During Zoe's last doctor visit where she had to endure being sedated with propofol (the drug of choice for pediatric spinal taps and Michael Jackson) and doped up with morphine, we had a chance to talk to one of her oncologists, Dr. Greg Brandt, about pediatric cancer research funding.
We talked about the protocol method that is used at St. John's Children's Hospital...it's based on a German treatment (I don't remember the exact name) for Acute Lymphoblastic Leukemia (Zoe has T-cell Acute Lymphoblastic Leukemia. It's not quite as common as B-Cell Acute Lymphoblastic Leukemia which is more widely diagnosed) and all of the COG hospitals use this protocol.
|Zoe and Dr. Brandt at the start of their relationship|
COG is the abbreviation for the Children's Oncology Group. Zoe's doctors at St. John's Hospital are a part of the COG team. They are not affiliated with St. Jude Children's Hospital in Memphis. Children’s Oncology Group was formed in 2000 when four pediatric cancer clinical trials groups joined forces. Comprised of 210 treatment centers in North America, Europe, Australia, New Zealand and South Africa, COG includes more than 6,500 individual members. The COG receives funding from the national non-profit foundation, CureSearch for Children’s Cancer which receives grants from the National Cancer Institute and raises funds through philanthropic donations from individuals, special events, corporations and private foundations. Children’s Oncology Group hospitals treat 90 percent of children with cancer in the United States, providing the unmatched combination of global expertise and local care. This means that every child and care team has complete access to the latest research and world-class treatment at hospitals close to home*.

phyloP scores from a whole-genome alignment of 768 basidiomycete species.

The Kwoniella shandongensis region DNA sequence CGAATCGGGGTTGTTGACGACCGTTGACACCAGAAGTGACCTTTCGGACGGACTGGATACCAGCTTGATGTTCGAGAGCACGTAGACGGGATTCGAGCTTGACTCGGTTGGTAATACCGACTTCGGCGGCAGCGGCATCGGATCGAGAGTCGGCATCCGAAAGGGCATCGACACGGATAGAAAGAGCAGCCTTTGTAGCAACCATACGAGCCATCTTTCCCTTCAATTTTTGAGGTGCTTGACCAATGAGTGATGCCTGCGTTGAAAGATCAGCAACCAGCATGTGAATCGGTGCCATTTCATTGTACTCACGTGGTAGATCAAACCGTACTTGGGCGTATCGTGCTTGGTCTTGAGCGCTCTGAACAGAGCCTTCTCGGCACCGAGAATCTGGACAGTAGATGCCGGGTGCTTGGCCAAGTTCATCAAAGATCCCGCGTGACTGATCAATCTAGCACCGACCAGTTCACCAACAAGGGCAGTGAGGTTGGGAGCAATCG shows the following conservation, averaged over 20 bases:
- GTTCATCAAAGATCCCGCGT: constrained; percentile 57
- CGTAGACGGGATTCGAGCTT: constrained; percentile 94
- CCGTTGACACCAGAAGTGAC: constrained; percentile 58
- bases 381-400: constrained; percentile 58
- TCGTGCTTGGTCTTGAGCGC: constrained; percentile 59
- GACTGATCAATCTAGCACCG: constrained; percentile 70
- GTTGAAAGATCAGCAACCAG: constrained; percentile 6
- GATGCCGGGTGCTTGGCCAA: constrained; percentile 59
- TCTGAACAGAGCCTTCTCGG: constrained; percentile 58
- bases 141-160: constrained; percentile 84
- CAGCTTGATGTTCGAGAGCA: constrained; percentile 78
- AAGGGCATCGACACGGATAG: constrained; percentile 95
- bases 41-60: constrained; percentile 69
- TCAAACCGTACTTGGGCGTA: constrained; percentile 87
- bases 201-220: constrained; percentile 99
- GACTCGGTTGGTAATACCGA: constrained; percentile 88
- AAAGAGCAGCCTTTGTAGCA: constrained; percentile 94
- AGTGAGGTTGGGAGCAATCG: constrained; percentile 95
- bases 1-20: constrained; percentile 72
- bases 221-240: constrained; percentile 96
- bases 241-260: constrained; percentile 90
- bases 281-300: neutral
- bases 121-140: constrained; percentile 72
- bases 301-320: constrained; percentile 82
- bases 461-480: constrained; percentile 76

St. Jude is a 100% research hospital. Children whose parents take them to St. Jude have resigned themselves to putting their child on a research study at some point. Not that anyone would know that when they are frantically searching for the best place to take their child with a new cancer diagnosis. All children's oncology protocols start out the same...for instance, if Zoe were at St. Jude or any other hospital in the nation she would be getting the same basic treatment that she is receiving right now. We were offered a chance to put Zoe on a research trial at the start of her treatment. As if it weren't enough that we were going to have to read up on and decide on every standard protocol drug that would go into her body, we were asked to sign a paper to try a research drug for ALL. We read the papers and in the whirlwind of information that we were given about EVERYTHING, we decided to not enroll her in the study. The possible side effect of "temporary blindness" was too much for us to bear. We couldn't do that to her on top of all of the other horrible side effects she would get from the regular treatment drugs. From what I understand, and I may be wrong about this, at St. Jude most children are put on a trial at some point. I understand that trial drugs have gotten us to the point where Zoe's specific cancer is now at a survival rate of 94%, but it's a tough decision to make. Our friend's son Jake, who has medullablastoma, is also being treated by doctors in the COG network. Things are moving rather slowly and sometimes backwards for him. His doctors had thought about sending him to St. Jude for an experimental treatment for his brain tumor, but it was deemed that he was too weak for the treatment and the outcome wouldn't be favorable.
| the beautiful faces of brain and blood |
cancer that is so very ugly